If firearms are to be priced so high, based on your numbers, does that mean that only the rich should be able to have them?
Not necessarily. Firearms such as traditional 3-5 shot shotguns, .22 caliber rifles used for hunting, etc, would be taxed less, making them some what more affordable for the "hunting" enthusiasts. And most "rich" people I know show little interest in firearms other then for collection purposes.
How would a GPS system deter a street criminal who can simply remove the GPS unit?
Like I said in my initial post, the GPS system would be a 2 part system. Once the outer part is removed, there still would be another part imbedded inside the gun (possibly within the metal itself) so that the gun itself would still be able to be tracked as a "hot" gun.
Answers in bold.
We already have extreme deterrents in place for a huge number of crime, and I can tell you, although you already know it, that they don't work. Let me tell you a personal story; a few years ago I witnessed a homicide in downtown New Haven, Connecticut. Two groups of men got into an argument over a woman that both were trying to chat up in an underground nightclub and they were ejected by security. One of the groups then went to their cars which were parked down the street, came back, and shot one of the other men multiple times in front of clubbers, CCTV cameras, security officers and the police. GPS in their guns would not have been a deterent and it wouldn't have even crossed their minds or slowed them down for a second because they were content to execute a man in front of dozens of witnesses, knowing that they had been seen arguing with the victim and that they had been thrown out by security. Moreover, with the constitutional presumption of innocence, even GPS does not provide enough evidence to support a case on its own - it would place the weapon at the scene, or general scene, of a crime, but that goes not 1% towards proving who was the shooter, and that is the part that matters.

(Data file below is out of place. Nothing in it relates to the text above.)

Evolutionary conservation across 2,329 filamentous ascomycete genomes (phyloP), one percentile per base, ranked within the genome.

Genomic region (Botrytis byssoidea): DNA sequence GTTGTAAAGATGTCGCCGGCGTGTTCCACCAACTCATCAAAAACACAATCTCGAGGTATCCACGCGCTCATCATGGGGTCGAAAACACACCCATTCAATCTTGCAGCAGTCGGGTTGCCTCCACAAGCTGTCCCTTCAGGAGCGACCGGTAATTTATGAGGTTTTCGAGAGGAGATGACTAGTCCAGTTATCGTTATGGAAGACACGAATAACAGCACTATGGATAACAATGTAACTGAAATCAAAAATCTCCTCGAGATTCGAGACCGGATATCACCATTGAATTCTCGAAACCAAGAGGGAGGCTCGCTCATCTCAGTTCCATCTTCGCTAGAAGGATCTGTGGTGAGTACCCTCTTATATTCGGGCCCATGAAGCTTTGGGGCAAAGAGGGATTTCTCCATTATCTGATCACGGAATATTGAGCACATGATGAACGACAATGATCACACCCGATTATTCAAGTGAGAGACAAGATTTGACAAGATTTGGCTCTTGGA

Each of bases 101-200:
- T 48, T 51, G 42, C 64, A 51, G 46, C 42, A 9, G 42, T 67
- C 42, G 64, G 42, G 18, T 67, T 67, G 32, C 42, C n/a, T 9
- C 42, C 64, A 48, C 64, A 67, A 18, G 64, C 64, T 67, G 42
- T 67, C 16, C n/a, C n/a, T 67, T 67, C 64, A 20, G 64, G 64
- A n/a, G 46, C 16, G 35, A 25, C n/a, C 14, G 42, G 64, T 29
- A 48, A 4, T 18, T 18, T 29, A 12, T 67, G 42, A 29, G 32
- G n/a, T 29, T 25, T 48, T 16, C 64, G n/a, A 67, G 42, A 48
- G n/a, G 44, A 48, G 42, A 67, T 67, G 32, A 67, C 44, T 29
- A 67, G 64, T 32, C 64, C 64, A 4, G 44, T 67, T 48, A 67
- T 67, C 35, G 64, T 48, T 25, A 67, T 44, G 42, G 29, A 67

You say that you are happy for the constitution to be amended - what part/s of it? You would have to alter the entirety of the 4th Amendment, for a start, but would you just have it amended in relations to firearms tracking, or would you be happy to waive your rights to unreasonable search and seizure? Would you be happy for the police to enter your home, gun owner or not, at any time for any reason and without a warrant? That is what the 4th Amendment protects. You see, laws are put in place to provide a societal benefit, not to curtail the freedoms of law abiding citizens, and mandatory GPS tracking is both unworkable and a violation of multiple constitutional rights.